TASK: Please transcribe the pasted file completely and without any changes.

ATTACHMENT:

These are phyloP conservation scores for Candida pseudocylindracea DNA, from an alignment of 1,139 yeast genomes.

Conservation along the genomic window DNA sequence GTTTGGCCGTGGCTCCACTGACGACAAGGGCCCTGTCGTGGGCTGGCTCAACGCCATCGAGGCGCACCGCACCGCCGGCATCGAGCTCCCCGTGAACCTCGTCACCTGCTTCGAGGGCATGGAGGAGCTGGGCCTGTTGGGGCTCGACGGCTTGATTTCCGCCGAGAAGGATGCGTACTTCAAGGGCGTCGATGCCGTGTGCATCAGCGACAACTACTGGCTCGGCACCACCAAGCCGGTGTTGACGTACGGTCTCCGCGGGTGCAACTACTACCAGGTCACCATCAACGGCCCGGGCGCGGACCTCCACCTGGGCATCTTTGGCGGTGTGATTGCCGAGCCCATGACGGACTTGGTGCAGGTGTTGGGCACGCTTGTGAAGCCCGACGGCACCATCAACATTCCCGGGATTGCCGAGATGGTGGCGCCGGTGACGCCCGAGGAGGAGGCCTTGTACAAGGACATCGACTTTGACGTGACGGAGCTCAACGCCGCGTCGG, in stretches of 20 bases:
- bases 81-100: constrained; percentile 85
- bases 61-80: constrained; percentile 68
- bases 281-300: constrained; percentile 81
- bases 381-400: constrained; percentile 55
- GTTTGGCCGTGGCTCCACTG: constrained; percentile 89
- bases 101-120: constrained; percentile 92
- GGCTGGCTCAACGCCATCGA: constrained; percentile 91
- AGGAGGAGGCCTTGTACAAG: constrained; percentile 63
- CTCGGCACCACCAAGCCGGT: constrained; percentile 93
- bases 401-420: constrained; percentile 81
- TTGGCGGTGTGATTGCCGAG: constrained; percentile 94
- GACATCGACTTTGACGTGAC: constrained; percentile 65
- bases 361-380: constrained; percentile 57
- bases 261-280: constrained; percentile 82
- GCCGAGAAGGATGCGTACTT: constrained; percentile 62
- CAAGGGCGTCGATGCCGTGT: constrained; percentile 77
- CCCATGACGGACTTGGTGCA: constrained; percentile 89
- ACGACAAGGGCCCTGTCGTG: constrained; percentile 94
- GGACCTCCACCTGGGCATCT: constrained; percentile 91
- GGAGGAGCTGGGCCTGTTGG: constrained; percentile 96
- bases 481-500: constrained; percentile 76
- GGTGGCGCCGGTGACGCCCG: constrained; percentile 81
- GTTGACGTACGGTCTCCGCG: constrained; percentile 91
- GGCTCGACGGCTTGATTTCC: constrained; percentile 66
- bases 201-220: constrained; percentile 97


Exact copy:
These are phyloP conservation scores for Candida pseudocylindracea DNA, from an alignment of 1,139 yeast genomes.

Conservation along the genomic window DNA sequence GTTTGGCCGTGGCTCCACTGACGACAAGGGCCCTGTCGTGGGCTGGCTCAACGCCATCGAGGCGCACCGCACCGCCGGCATCGAGCTCCCCGTGAACCTCGTCACCTGCTTCGAGGGCATGGAGGAGCTGGGCCTGTTGGGGCTCGACGGCTTGATTTCCGCCGAGAAGGATGCGTACTTCAAGGGCGTCGATGCCGTGTGCATCAGCGACAACTACTGGCTCGGCACCACCAAGCCGGTGTTGACGTACGGTCTCCGCGGGTGCAACTACTACCAGGTCACCATCAACGGCCCGGGCGCGGACCTCCACCTGGGCATCTTTGGCGGTGTGATTGCCGAGCCCATGACGGACTTGGTGCAGGTGTTGGGCACGCTTGTGAAGCCCGACGGCACCATCAACATTCCCGGGATTGCCGAGATGGTGGCGCCGGTGACGCCCGAGGAGGAGGCCTTGTACAAGGACATCGACTTTGACGTGACGGAGCTCAACGCCGCGTCGG, in stretches of 20 bases:
- bases 81-100: constrained; percentile 85
- bases 61-80: constrained; percentile 68
- bases 281-300: constrained; percentile 81
- bases 381-400: constrained; percentile 55
- GTTTGGCCGTGGCTCCACTG: constrained; percentile 89
- bases 101-120: constrained; percentile 92
- GGCTGGCTCAACGCCATCGA: constrained; percentile 91
- AGGAGGAGGCCTTGTACAAG: constrained; percentile 63
- CTCGGCACCACCAAGCCGGT: constrained; percentile 93
- bases 401-420: constrained; percentile 81
- TTGGCGGTGTGATTGCCGAG: constrained; percentile 94
- GACATCGACTTTGACGTGAC: constrained; percentile 65
- bases 361-380: constrained; percentile 57
- bases 261-280: constrained; percentile 82
- GCCGAGAAGGATGCGTACTT: constrained; percentile 62
- CAAGGGCGTCGATGCCGTGT: constrained; percentile 77
- CCCATGACGGACTTGGTGCA: constrained; percentile 89
- ACGACAAGGGCCCTGTCGTG: constrained; percentile 94
- GGACCTCCACCTGGGCATCT: constrained; percentile 91
- GGAGGAGCTGGGCCTGTTGG: constrained; percentile 96
- bases 481-500: constrained; percentile 76
- GGTGGCGCCGGTGACGCCCG: constrained; percentile 81
- GTTGACGTACGGTCTCCGCG: constrained; percentile 91
- GGCTCGACGGCTTGATTTCC: constrained; percentile 66
- bases 201-220: constrained; percentile 97